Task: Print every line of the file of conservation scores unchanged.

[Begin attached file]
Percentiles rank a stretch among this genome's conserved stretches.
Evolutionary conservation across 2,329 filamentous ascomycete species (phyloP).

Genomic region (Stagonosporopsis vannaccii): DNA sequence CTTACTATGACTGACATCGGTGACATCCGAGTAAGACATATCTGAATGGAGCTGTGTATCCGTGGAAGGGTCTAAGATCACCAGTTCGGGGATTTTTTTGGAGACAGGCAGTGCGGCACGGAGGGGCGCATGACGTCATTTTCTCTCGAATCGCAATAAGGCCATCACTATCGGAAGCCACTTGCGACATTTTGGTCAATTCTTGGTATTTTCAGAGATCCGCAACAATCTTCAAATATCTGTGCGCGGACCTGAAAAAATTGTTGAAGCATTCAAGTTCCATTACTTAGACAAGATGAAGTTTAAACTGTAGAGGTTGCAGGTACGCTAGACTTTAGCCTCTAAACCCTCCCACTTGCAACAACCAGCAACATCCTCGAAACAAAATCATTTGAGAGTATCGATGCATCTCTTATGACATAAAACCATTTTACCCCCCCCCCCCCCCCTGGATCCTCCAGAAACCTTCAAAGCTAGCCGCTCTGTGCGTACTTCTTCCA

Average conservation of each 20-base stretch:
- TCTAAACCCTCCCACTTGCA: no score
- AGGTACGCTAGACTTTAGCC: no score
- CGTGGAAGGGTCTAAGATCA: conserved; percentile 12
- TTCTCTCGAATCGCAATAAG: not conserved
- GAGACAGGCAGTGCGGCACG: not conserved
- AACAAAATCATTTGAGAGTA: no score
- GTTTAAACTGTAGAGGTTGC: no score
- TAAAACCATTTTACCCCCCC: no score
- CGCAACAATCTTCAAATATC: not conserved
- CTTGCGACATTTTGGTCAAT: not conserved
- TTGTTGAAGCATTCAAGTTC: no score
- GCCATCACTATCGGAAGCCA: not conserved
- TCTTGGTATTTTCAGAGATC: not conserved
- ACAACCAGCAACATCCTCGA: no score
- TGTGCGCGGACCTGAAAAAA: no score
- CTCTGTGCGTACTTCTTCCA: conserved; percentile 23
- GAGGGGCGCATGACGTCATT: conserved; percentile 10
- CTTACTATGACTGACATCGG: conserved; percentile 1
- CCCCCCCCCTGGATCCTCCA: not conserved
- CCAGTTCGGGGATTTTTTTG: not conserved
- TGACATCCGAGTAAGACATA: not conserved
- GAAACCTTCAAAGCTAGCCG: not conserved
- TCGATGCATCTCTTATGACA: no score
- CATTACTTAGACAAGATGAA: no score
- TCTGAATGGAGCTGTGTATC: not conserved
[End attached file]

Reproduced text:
Percentiles rank a stretch among this genome's conserved stretches.
Evolutionary conservation across 2,329 filamentous ascomycete species (phyloP).

Genomic region (Stagonosporopsis vannaccii): DNA sequence CTTACTATGACTGACATCGGTGACATCCGAGTAAGACATATCTGAATGGAGCTGTGTATCCGTGGAAGGGTCTAAGATCACCAGTTCGGGGATTTTTTTGGAGACAGGCAGTGCGGCACGGAGGGGCGCATGACGTCATTTTCTCTCGAATCGCAATAAGGCCATCACTATCGGAAGCCACTTGCGACATTTTGGTCAATTCTTGGTATTTTCAGAGATCCGCAACAATCTTCAAATATCTGTGCGCGGACCTGAAAAAATTGTTGAAGCATTCAAGTTCCATTACTTAGACAAGATGAAGTTTAAACTGTAGAGGTTGCAGGTACGCTAGACTTTAGCCTCTAAACCCTCCCACTTGCAACAACCAGCAACATCCTCGAAACAAAATCATTTGAGAGTATCGATGCATCTCTTATGACATAAAACCATTTTACCCCCCCCCCCCCCCCTGGATCCTCCAGAAACCTTCAAAGCTAGCCGCTCTGTGCGTACTTCTTCCA

Average conservation of each 20-base stretch:
- TCTAAACCCTCCCACTTGCA: no score
- AGGTACGCTAGACTTTAGCC: no score
- CGTGGAAGGGTCTAAGATCA: conserved; percentile 12
- TTCTCTCGAATCGCAATAAG: not conserved
- GAGACAGGCAGTGCGGCACG: not conserved
- AACAAAATCATTTGAGAGTA: no score
- GTTTAAACTGTAGAGGTTGC: no score
- TAAAACCATTTTACCCCCCC: no score
- CGCAACAATCTTCAAATATC: not conserved
- CTTGCGACATTTTGGTCAAT: not conserved
- TTGTTGAAGCATTCAAGTTC: no score
- GCCATCACTATCGGAAGCCA: not conserved
- TCTTGGTATTTTCAGAGATC: not conserved
- ACAACCAGCAACATCCTCGA: no score
- TGTGCGCGGACCTGAAAAAA: no score
- CTCTGTGCGTACTTCTTCCA: conserved; percentile 23
- GAGGGGCGCATGACGTCATT: conserved; percentile 10
- CTTACTATGACTGACATCGG: conserved; percentile 1
- CCCCCCCCCTGGATCCTCCA: not conserved
- CCAGTTCGGGGATTTTTTTG: not conserved
- TGACATCCGAGTAAGACATA: not conserved
- GAAACCTTCAAAGCTAGCCG: not conserved
- TCGATGCATCTCTTATGACA: no score
- CATTACTTAGACAAGATGAA: no score
- TCTGAATGGAGCTGTGTATC: not conserved